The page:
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I then gave the cake another light coating of the syrup sugar after I took it out the fridge and before I covered with fondant icing.


Decoration

I can not take credit for the design as to get inspiration and ideas for how to decorate the cake I went to google and Pinterest, of course. There were lots and lots and lots of images of cakes made for doctors, most of which seemed to have the cake as the doctors coat and then scattered on the top over the coat, the instruments doctors use.  “The Doctors Coat” cake by My Sugar Creations was a particular inspiration and design that I utilised elements from.

This was the first time I had decorated a cake so was a bit rough looking! I also was limited by the colour of fondant icing that was available in my local shop, hence the white, red and black theme.  Mistakes on the side of the cake where covered up by using an icing pen to ice surgical stitches, although I forgot to take a piccie to show you.

Can you guess what all the instruments are supposed to be??

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Local Show Baking results

Some of you may already be aware from my previous posts that I have been baking in an attempt to perfect cakes and recipes for entry into the local show. Well, the show has been and gone and I can tell you that even with all my practice, the day before was still a chaotic blur day of baking, making mistakes and frantically trying to get everything done on time for the Saturday. Entries had to be at the show and exhibited before 9am, so really Friday was the day to get it all done. There could be no last minute baking or amendments on the Saturday morning, hence why I had dutifully practised my recipes. But to be honest, no matter how much practice you put in, things can inevitably go wrong, as I found out.

1 jar of Strawberry Jam class

I haven’t made jam very often, but I inherited my Nannies Jam pans and wanted to continue her tradition of jam making. I made the Jam a couple of days before, but to be honest this could have made weeks before.

There’s not much to strawberry jam, but here’s the recipe anyway……

Ingredients

1kg of British Strawberries, now I was told to not use overly ripe strawberries however I saw punnets reduced to £1.30 each in the local supermarket  due to them reaching there use by date and thought, sod it I’ll just use those or it would have cost me £8. 96 otherwise.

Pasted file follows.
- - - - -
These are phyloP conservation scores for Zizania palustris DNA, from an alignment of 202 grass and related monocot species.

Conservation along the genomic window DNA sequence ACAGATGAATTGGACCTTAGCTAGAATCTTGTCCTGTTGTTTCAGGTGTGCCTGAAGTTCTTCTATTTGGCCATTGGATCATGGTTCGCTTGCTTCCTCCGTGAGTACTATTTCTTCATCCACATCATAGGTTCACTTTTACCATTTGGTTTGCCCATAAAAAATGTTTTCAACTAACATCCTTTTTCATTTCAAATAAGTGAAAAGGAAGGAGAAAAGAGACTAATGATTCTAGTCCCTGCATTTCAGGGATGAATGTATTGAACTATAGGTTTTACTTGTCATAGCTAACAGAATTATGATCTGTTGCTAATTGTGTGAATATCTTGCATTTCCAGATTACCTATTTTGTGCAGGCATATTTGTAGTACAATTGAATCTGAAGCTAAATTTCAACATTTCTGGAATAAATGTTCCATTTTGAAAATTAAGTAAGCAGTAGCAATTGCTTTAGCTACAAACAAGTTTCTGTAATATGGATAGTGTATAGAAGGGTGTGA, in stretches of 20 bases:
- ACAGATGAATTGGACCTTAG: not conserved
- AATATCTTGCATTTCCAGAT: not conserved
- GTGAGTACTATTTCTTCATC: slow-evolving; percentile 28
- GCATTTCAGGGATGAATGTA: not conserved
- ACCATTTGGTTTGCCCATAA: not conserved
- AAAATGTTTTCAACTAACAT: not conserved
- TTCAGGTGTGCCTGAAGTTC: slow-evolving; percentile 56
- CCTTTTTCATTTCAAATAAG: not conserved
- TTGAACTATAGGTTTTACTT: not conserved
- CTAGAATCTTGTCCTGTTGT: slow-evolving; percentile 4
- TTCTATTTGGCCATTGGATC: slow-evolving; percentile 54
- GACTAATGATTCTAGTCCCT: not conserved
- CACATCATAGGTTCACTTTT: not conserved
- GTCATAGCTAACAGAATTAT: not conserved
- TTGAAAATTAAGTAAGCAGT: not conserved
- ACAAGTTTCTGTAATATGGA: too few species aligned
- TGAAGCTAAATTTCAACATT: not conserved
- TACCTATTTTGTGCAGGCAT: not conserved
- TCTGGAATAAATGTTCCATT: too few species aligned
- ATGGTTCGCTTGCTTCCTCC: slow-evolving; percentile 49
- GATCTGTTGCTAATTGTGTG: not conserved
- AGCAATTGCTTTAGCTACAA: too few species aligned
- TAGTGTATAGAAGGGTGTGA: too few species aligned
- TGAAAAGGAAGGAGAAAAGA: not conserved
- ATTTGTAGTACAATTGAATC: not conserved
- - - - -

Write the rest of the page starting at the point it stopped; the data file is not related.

750 grams of Jam Sugar  which also has pectin in it and it really good for using with fruits that have little pectin in them. The Pectin helps the jam to set better.

The juice of 1 lemon

A knob of butter ( optional)

Place some small side plates into your freezer.

I washed the strawberries using a damp cloth to try and not get too much moisture into them and them hulled and halved them. Fortunately half way through I got a phonecall so I forced my hubbie to take over this bit!

Put the Strawberries, Sugar and lemon juice into a pan and place on the stove at a low heat. You basically want all the sugar to dissolve. Make sure it does not boil at this point! To test if all the sugar has been dissolved I place a spoon in the mix and take it back out and check for granules on the back of the spoon. Also the sugar will stick to the sides of the pan, so occasionally get a brush dipped in warm water and brush the sides of the pan with it to help dissolve all the sugar.

Once all the sugar has been dissolved bring the mix to a boil and boil rapidly for between 5- 10 minutes until the mix is set.  I don’t use a thermometer  ( nether did my Nannie) so what I do is get a plate from the freezer and place a dob of jam on it, leave it for a few seconds and then press the jam with your finger. If the jam wrinkles and doesn’t move to fill the gap, then the jam has set. I do, however know that my hubbie’s gran made her jam runnier and missed out this stage!